Accessible Requires Authentication Published by De Gruyter August 22, 2013

Cooperative Enforcement Agreements and Policy Waivers: New Options for Federal Accommodation to State-Level Cannabis Legalization

Mark A.R. Kleiman

Abstract

Passage of marijuana-legalization initiatives in Colorado and Washington poses a problem for the federal government: marijuana remains illegal under federal law, but the federal government lacks the capacity to fully enforce that law without state and local cooperation. Complete deference to state legalization would put each state’s cannabis policy at the mercy of its neighbors’. A system of legislatively-authorized policy waivers would allow controlled exploration of alternative systems of control. In the absence of such authorization, the executive branch could use existing authority to craft cooperative agreements with the states intended to confine the effects of each state’s new policies within its own borders.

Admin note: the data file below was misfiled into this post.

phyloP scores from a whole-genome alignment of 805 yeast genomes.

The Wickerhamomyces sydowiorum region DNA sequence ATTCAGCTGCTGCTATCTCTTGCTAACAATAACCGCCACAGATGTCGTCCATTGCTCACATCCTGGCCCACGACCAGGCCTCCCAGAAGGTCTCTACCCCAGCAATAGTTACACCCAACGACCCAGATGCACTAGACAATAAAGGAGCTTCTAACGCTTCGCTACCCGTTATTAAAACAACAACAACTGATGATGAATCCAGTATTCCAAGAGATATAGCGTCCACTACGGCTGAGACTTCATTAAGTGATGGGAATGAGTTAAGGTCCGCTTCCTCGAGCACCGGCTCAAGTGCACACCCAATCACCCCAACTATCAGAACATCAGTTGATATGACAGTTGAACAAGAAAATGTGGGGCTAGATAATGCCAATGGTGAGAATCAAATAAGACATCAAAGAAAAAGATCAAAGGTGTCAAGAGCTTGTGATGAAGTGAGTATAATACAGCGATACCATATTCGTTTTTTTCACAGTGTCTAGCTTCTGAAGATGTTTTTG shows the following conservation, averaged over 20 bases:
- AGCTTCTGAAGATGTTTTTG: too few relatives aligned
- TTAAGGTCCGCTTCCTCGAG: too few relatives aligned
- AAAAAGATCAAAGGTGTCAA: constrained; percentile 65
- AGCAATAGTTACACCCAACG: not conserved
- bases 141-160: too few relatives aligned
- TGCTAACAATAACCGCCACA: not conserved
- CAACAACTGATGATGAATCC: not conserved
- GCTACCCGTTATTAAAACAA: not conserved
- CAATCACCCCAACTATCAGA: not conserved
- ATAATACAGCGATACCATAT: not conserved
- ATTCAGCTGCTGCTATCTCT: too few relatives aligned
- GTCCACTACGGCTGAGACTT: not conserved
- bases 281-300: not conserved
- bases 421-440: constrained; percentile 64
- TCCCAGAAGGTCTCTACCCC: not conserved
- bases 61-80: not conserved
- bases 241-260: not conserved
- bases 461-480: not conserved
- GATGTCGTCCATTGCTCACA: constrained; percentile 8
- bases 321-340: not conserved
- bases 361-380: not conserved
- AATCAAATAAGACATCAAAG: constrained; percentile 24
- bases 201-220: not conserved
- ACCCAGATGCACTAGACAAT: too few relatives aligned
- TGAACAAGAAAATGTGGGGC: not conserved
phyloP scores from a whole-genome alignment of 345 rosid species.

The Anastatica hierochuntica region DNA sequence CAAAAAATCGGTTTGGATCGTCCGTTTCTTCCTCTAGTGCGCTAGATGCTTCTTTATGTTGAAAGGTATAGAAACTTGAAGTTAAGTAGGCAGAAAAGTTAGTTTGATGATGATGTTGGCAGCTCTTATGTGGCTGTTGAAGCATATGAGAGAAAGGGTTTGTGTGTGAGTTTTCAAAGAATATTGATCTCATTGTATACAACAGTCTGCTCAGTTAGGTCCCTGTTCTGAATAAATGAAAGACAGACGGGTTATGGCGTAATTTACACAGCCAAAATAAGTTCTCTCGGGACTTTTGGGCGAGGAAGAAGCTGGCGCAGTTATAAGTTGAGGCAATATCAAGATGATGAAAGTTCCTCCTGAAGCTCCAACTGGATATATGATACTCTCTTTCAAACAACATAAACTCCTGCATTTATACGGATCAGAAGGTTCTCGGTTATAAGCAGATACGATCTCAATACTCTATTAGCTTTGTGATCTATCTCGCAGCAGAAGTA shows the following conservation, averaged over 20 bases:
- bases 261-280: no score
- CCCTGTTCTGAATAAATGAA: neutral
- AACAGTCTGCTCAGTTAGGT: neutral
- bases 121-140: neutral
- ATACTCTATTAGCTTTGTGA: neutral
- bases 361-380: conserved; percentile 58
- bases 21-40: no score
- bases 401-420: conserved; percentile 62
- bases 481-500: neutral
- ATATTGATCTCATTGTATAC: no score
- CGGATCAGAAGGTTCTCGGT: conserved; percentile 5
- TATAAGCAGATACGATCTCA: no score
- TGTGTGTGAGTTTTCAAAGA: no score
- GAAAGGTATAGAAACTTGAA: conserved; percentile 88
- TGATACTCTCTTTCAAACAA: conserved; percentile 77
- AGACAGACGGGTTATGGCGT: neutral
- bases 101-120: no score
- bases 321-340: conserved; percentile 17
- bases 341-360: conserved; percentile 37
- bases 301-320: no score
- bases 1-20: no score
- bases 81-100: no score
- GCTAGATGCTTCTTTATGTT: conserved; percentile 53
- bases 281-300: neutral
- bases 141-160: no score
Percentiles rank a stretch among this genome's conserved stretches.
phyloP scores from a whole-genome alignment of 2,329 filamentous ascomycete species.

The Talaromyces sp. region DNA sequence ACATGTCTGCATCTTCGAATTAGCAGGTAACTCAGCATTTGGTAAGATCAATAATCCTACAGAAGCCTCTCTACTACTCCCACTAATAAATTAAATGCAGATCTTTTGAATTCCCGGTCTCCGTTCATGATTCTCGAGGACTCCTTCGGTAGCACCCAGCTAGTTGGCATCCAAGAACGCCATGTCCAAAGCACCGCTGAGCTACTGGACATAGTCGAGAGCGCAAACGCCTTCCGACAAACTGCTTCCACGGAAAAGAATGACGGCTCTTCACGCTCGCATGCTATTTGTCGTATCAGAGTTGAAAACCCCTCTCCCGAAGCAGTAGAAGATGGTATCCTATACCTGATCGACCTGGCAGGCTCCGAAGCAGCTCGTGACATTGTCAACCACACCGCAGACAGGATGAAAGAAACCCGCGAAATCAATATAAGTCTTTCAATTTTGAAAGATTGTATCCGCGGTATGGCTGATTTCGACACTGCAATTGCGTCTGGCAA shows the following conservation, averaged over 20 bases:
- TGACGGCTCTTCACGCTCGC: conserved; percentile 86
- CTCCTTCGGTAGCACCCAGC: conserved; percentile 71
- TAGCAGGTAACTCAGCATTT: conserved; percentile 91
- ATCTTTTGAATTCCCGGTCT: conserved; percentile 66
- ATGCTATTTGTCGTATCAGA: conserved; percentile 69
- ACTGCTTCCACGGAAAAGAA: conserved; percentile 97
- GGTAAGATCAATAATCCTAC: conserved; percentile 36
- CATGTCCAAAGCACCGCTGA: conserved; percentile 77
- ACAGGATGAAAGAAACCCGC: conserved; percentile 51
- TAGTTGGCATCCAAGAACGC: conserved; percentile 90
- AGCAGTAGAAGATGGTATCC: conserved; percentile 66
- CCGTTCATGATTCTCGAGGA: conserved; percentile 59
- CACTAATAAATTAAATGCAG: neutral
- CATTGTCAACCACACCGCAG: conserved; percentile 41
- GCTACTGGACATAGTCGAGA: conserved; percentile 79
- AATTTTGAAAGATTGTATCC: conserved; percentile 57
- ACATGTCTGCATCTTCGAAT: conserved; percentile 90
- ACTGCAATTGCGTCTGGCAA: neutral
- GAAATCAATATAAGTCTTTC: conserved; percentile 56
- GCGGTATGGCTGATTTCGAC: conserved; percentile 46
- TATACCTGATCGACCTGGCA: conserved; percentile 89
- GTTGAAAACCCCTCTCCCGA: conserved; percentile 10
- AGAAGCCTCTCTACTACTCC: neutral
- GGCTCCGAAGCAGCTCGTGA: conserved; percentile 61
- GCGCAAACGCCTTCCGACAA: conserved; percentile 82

1. 1

    Controlled Substances Act, 21 U.S.C. § 801 et seq.

  2. 2

    21 U.S.C. Sec. 873 (a); thanks to Eric Sterling of the Criminal Justice Policy Foundation for bringing the significance of this section to my attention.

  3. 3

    See calculations in Caulkins and Bond (2012).

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Published Online: 2013-08-22

©2013 by Walter de Gruyter Berlin / Boston